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Supreme Court hears landmark repossession case

Sally Walmsley
Written by Sally Walmsley

The Supreme Court will today hear the case of McDonald v McDonald – a high profile repossession case in which the tenant is battling to avoid eviction on human rights grounds.
The case concerns receivers acting for a bank which wants to repossess a property from a defaulting private sector landlord under section 21 of the Housing Act 1988.
However the landlord’s daughter is living in the property and is seeking to invoke an Article 8 of the European Convention on Human Rights – the right to respect for private and family life and home – to avoid being evicted.

The Supreme Court has heard the case of McDonald v McDonald – a high profile repossession case in which the tenant is battling to avoid eviction on human rights grounds.

The case concerns receivers acting for a bank which wants to repossess a property from a defaulting private sector landlord under section 21 of the Housing Act 1988.

However the landlord’s daughter is living in the property and is seeking to invoke an Article 8 of the European Convention on Human Rights – the right to respect for private and family life and home – to avoid being evicted.

The tenant’s bid failed at the Court of Appeal and she has now taken her fight to the Supreme Court.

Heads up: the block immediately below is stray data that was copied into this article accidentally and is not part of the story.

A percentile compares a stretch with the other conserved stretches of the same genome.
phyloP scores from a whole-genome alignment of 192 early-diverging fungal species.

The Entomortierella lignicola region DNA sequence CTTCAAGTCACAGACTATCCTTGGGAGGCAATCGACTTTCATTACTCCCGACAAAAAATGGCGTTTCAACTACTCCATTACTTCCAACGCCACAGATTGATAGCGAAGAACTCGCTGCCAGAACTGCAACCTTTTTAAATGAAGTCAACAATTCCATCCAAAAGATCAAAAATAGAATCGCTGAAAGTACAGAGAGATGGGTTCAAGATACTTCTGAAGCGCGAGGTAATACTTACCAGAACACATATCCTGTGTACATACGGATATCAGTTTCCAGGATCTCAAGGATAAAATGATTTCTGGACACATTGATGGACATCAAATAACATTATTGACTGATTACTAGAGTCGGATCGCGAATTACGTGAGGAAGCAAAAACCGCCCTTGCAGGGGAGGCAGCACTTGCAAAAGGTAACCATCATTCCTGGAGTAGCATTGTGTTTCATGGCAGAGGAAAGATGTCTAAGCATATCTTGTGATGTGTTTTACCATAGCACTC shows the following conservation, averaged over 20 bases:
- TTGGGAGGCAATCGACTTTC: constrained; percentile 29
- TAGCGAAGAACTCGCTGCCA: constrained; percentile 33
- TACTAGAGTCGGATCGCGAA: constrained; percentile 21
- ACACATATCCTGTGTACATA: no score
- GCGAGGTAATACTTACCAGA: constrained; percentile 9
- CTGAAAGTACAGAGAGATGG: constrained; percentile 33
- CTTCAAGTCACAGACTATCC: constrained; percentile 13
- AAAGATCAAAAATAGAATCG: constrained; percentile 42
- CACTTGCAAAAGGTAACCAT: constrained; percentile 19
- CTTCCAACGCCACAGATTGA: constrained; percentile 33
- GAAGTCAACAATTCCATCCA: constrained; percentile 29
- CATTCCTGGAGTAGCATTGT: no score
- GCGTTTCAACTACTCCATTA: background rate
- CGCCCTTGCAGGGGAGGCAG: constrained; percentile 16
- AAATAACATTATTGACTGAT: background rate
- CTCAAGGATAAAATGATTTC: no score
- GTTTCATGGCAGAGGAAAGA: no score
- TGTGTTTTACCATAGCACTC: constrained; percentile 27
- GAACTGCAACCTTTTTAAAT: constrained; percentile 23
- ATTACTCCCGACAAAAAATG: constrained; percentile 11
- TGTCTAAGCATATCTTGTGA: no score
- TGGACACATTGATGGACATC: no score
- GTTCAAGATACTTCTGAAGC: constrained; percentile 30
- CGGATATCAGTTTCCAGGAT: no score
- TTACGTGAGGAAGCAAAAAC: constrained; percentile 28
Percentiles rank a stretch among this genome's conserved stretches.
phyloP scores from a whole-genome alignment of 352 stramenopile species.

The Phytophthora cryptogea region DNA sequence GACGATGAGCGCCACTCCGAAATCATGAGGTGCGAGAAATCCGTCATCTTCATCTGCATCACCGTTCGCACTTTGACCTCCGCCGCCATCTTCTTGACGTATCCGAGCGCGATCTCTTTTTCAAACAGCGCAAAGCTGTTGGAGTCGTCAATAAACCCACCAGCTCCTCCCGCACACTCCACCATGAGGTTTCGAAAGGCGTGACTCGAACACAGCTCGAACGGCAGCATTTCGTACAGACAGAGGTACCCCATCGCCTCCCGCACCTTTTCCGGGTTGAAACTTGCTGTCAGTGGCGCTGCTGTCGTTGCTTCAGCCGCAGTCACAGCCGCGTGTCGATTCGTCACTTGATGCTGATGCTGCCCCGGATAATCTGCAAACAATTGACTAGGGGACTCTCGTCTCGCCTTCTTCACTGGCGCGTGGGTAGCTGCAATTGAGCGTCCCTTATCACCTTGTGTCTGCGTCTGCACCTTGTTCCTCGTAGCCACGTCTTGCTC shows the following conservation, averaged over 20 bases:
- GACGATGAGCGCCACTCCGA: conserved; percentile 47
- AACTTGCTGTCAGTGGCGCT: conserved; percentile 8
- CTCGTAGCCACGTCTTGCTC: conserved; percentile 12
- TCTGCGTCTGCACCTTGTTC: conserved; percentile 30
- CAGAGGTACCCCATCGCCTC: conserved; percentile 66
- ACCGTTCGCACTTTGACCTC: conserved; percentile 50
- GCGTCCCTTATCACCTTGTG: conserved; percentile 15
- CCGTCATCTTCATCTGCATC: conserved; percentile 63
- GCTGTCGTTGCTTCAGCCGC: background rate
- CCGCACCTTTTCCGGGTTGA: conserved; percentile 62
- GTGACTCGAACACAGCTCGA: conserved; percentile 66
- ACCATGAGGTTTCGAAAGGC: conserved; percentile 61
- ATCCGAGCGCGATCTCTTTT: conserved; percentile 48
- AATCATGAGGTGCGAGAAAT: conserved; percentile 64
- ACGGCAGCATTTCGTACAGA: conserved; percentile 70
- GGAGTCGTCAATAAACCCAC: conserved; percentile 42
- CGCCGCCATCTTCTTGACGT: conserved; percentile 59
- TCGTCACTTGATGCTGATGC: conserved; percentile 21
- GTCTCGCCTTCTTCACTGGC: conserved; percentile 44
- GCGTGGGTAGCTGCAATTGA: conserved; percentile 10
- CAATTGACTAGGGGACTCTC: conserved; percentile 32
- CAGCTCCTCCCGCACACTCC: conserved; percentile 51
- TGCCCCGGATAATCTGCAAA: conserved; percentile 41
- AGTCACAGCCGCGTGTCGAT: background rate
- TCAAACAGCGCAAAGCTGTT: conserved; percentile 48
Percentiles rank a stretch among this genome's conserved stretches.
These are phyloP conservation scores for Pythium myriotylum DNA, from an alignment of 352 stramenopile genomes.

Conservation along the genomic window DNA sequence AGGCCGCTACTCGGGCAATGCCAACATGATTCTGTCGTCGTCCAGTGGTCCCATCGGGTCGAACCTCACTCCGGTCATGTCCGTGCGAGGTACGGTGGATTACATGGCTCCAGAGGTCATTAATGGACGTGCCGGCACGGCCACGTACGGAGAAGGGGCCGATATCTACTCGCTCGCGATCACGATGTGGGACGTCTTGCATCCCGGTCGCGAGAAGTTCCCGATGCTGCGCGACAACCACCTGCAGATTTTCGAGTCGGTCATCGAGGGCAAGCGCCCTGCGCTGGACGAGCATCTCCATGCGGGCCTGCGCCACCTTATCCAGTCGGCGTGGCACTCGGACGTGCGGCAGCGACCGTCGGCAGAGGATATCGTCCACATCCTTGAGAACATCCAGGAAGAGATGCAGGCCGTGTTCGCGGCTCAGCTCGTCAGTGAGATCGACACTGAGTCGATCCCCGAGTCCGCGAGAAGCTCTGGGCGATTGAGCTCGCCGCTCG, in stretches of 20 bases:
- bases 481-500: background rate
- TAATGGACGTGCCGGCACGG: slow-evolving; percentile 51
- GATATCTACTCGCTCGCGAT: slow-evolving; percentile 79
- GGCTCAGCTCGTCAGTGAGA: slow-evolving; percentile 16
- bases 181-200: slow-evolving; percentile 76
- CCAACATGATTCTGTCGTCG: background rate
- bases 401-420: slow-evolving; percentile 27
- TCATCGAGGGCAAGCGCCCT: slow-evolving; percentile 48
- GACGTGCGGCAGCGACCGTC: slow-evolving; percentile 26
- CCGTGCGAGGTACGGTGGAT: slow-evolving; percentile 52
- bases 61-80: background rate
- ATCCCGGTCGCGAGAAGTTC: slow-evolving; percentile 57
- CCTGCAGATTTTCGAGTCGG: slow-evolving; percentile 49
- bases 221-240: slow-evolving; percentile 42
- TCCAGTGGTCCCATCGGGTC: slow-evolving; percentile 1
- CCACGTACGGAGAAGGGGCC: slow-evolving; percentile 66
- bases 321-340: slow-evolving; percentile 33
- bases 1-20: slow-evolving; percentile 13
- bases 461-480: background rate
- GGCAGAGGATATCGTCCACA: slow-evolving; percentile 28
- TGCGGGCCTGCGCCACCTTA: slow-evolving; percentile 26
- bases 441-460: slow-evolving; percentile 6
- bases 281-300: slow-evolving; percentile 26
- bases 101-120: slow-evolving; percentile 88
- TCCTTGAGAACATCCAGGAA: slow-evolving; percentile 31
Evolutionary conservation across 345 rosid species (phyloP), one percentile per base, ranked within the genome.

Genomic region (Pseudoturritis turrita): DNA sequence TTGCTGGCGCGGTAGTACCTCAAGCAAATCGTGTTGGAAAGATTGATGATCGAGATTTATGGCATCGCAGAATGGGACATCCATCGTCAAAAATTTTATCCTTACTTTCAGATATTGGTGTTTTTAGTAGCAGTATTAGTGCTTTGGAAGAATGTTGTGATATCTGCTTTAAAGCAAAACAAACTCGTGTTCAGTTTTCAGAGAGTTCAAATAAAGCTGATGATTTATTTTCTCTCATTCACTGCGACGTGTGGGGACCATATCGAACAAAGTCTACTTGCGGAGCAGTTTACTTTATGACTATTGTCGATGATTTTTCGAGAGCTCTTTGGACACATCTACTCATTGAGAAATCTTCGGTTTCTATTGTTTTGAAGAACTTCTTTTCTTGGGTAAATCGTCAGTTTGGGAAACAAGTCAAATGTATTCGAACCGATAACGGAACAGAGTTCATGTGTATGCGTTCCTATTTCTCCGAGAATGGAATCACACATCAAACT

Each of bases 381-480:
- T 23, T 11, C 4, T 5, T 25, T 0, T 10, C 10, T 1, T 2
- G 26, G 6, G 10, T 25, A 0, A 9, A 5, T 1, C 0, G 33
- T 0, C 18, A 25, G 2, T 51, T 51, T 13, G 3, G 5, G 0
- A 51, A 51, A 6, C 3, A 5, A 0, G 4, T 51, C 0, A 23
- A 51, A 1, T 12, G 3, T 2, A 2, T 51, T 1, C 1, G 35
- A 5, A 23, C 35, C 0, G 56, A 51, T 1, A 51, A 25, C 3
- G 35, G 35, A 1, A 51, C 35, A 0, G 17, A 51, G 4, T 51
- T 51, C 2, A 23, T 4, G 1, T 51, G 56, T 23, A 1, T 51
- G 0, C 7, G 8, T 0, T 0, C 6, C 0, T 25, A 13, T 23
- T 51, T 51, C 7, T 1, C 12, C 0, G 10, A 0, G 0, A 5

The Residential Landlords Association, which has submitted written evidence, is the only organisation intervening on behalf of private sector landlords – with no other landlords association or lettings agents getting involved in the complex case.

The RLA believes that if the court finds in favour of the tenant it will undermine existing Section 21 legislation and give tenants the opportunity to raise spurious defences under Article 8 to delay possession proceedings.

However David Smith, policy director at the RLA has reassured members that even if the court finds in the tenant’s favour it is likely Article 8 would only apply in the most exceptional of cases.

He said: “Our evidence set out the fact that Article 8 shouldn’t apply, and that the ruling could potentially have a significant effect on landlords.

“However we would like to make it clear that even if the Supreme Court finds in favour of the tenant in this instance the specific circumstances are so extreme that it is unlikely such a ruling would set a precedent.

“Even if the defence was allowed to be raised, the chances are that it would rarely, if ever, succeed.”

The case was heard on Tuesday, with the Supreme Court expected to announce its ruling next month.

About the author

Sally Walmsley

Sally Walmsley

Sally Walmsley is the Magazine and Digital Editor for the NRLA. With 20 years’ experience writing for regional and national newspapers and magazines she is responsible for editing our members' magazine 'Property', producing our articles for our news site, the weekly and monthly bulletins and editorial content for our media partners.

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